Talking to mezzo-soprano Marnie Blair, it quickly became apparent that above all, she loves to sing and would quite happily sing all day, every day, if she could. Indeed, last year, her final year studying music at Durham University it seemed as if that was exactly what she was doing: in the space of a fortnight at the end of the Epiphany term, she gave a ravishing performance of Britten’s song cycle A Charm of Lullabies whilst still recovering from the bruises she got from tumbling around the stage of the Gala as Cherubino in Mozart’s Marriage of Figaro; and then sang the alto solos in Bach’s B-Minor Mass with the University Chamber Choir.
This year she’s having a year off studies, working in the office of the National Youth Choir of Great Britain and taking the time to focus on how to develop her musical career. She spoke excitedly about starting lessons with soprano Susan McCulloch, Professor of Voice at Guildhall School of Music and Drama and a highly sought-after vocal coach and masterclass leader. In the meantime she has been benefitting from the coaching and opportunities offered by two prestigious development schemes for young singers: Genesis Sixteen and Samling Academy.
Genesis Sixteen is a programme for young ensemble singers, run by Harry Christophers and Eamonn Dougan of The Sixteen, and she spoke warmly about the passion and knowledge the two have for every corner of the choral repertoire. She also explained how the highly selective programme is an excellent starting point for making friends and contacts in the world of professional singing; “as well as the opportunities it opens up for freelance work, singing with so many talented people makes you feel that you’re there for a reason”.
Meanwhile, at the Samling Academy courses here in the North East, she’s been able to explore and develop her solo singing skills. “The Samling weekends, with tutors such as pianists James Baillieu and Caroline Dowdle, really focus on interpretation and performance, and it’s incredible to get that level of input and tuition in a really comfortable, friendly setting. At the stage when repertoire is performance-ready, the technical stuff should be automatic, and what’s important at Samling is that you get the chance to really give your attention to putting across the music, because that’s what it’s all about. It’s the same at Genesis Sixteen: performance is fundamental, you have to have something to say and be fascinating to watch”.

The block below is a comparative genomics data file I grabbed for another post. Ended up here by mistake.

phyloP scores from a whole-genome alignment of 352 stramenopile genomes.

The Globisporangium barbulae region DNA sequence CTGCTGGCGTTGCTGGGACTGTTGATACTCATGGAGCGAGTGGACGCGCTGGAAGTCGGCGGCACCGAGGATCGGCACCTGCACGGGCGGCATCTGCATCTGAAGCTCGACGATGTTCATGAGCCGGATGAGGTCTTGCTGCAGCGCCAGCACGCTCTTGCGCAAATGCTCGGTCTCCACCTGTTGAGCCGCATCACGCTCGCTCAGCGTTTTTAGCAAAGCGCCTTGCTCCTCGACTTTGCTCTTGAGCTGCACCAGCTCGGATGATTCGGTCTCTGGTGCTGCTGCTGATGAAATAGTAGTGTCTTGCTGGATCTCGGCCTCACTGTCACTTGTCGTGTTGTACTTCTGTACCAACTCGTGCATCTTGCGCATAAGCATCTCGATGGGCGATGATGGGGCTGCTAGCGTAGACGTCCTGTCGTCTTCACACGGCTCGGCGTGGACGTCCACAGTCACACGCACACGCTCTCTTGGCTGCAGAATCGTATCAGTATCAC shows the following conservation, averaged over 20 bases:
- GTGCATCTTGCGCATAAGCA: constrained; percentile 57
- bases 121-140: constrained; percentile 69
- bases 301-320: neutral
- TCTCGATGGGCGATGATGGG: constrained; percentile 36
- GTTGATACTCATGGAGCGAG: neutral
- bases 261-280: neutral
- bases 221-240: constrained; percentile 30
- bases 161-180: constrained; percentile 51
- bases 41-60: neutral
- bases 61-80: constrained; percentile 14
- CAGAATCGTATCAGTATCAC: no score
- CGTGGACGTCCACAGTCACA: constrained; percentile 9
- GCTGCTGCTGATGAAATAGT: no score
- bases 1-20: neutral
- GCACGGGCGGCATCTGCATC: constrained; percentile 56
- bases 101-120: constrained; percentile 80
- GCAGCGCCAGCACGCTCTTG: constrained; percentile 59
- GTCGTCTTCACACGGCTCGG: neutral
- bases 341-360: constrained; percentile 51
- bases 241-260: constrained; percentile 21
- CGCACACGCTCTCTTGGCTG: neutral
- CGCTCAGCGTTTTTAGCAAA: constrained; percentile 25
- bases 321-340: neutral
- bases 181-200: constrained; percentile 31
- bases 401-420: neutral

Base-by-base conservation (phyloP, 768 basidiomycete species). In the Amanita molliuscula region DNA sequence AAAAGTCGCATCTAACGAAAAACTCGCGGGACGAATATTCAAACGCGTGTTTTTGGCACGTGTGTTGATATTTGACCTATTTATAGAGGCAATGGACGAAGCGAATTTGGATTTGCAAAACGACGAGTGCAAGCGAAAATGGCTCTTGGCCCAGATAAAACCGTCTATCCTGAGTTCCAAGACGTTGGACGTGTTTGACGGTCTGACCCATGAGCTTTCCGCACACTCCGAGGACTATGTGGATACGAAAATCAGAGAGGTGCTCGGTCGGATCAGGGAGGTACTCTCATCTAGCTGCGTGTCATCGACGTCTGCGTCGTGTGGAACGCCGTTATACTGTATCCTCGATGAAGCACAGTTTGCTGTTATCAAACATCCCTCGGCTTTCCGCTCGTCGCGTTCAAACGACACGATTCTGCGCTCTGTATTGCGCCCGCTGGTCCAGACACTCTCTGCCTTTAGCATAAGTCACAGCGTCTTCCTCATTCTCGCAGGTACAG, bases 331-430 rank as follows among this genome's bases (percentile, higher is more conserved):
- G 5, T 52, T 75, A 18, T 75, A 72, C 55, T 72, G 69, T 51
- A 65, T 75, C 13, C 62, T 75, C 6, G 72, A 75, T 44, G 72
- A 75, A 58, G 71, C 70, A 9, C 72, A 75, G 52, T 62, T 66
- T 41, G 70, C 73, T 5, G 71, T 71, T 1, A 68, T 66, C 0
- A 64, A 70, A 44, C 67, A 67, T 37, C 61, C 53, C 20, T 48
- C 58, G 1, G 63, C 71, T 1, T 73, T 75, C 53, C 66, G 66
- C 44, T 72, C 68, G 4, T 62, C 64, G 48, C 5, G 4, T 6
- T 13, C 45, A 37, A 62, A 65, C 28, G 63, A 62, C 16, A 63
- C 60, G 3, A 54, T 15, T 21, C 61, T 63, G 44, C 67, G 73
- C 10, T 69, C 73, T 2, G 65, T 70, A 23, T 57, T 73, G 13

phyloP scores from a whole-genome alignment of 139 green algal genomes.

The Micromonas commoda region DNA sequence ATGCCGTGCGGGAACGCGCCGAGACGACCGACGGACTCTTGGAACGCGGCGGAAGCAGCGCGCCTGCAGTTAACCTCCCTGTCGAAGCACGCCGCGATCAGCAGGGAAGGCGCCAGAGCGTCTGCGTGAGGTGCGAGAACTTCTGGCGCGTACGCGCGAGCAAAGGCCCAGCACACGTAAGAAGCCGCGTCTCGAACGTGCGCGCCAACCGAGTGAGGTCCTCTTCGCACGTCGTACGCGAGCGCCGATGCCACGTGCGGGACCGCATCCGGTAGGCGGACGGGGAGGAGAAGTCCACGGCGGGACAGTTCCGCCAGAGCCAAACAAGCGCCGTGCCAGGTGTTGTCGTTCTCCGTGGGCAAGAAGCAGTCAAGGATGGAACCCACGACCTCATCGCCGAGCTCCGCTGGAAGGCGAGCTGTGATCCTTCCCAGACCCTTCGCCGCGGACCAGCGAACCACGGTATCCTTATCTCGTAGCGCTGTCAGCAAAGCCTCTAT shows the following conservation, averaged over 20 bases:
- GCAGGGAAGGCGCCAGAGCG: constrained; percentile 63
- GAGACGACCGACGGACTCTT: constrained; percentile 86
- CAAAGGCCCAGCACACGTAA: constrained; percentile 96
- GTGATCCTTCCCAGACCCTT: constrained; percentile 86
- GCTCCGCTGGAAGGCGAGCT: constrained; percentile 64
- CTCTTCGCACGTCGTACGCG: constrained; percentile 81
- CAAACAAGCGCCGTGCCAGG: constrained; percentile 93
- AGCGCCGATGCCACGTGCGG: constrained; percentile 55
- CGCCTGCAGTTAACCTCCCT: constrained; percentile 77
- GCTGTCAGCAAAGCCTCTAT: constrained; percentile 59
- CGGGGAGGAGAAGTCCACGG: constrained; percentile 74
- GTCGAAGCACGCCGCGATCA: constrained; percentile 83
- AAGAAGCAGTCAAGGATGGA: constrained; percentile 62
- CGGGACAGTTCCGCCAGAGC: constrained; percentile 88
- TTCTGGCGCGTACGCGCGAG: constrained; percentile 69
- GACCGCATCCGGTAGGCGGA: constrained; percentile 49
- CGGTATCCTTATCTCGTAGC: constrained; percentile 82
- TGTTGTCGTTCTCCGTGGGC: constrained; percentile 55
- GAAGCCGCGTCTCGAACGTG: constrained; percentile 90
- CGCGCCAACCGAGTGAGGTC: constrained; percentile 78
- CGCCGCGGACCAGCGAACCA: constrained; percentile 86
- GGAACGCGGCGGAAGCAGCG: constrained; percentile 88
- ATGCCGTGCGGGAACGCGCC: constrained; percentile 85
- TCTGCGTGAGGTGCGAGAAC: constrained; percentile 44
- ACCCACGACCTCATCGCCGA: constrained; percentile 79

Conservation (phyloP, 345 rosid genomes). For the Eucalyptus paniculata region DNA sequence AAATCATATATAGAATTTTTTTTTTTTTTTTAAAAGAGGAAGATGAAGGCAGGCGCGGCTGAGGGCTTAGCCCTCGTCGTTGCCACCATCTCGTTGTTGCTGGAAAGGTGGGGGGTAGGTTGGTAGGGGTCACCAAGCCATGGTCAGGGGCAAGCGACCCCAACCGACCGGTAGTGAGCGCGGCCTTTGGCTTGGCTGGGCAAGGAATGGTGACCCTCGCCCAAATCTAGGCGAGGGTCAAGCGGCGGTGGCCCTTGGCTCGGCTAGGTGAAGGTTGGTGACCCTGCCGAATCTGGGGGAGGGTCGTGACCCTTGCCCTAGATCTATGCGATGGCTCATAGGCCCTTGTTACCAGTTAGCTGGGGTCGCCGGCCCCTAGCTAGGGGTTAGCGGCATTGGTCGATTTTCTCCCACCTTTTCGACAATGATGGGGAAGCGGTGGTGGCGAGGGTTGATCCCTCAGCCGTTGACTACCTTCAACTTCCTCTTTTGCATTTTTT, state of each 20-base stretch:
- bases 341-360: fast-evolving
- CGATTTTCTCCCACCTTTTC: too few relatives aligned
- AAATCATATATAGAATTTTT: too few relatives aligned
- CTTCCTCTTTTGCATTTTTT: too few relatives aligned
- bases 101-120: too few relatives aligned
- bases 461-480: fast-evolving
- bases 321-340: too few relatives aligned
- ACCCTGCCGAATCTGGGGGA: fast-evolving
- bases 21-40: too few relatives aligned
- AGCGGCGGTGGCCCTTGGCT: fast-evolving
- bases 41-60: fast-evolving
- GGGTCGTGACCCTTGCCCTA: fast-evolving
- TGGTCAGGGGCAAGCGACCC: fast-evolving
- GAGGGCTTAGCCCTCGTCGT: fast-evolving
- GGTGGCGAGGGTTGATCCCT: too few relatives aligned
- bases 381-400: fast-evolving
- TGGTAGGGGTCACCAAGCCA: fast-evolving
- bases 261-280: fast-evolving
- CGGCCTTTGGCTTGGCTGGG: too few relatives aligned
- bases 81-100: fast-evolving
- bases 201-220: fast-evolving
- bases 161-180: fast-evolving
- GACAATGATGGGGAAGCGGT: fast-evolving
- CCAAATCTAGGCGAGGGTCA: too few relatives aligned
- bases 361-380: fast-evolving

With such a varied background, taking in ensemble singing, opera and solo work, I was interested to know where Marnie’s personal musical passions lie, and the answer came pretty quickly: “I’m a big fan of Britten, and I love English song. Gurney, Finzi, they’re so lyrical, and although I love all the wonderful German Lieder repertoire too, where you can really sing through the beautiful phrases, I really enjoy singing in English, and it’s easier to connect emotionally with your own language and culture” – and she mentioned Ivor Gurney’s ‘Sleep’ as one of her favourite songs. On the stage, playing Cherubino last year gave her a taste for comedy, and for trouser roles, “I enjoyed the slapstick and humour, and the fact that with a comic role, you get an instant reaction from the audience, which doesn’t happen when everyone’s quietly listening to a tragic aria”. And long term, she says her dream role would be Octavian in Strauss’s Der Rosenkavalier. In the short term though, her next appearance after singing Copland with us will be in Samling Academy’s Shakespeare themed summer production, in which she’ll be singing more Britten – the duet ‘Puppet? Why So?’ from A Midsummer Night’s Dream.
Interview by Jane Shuttleworth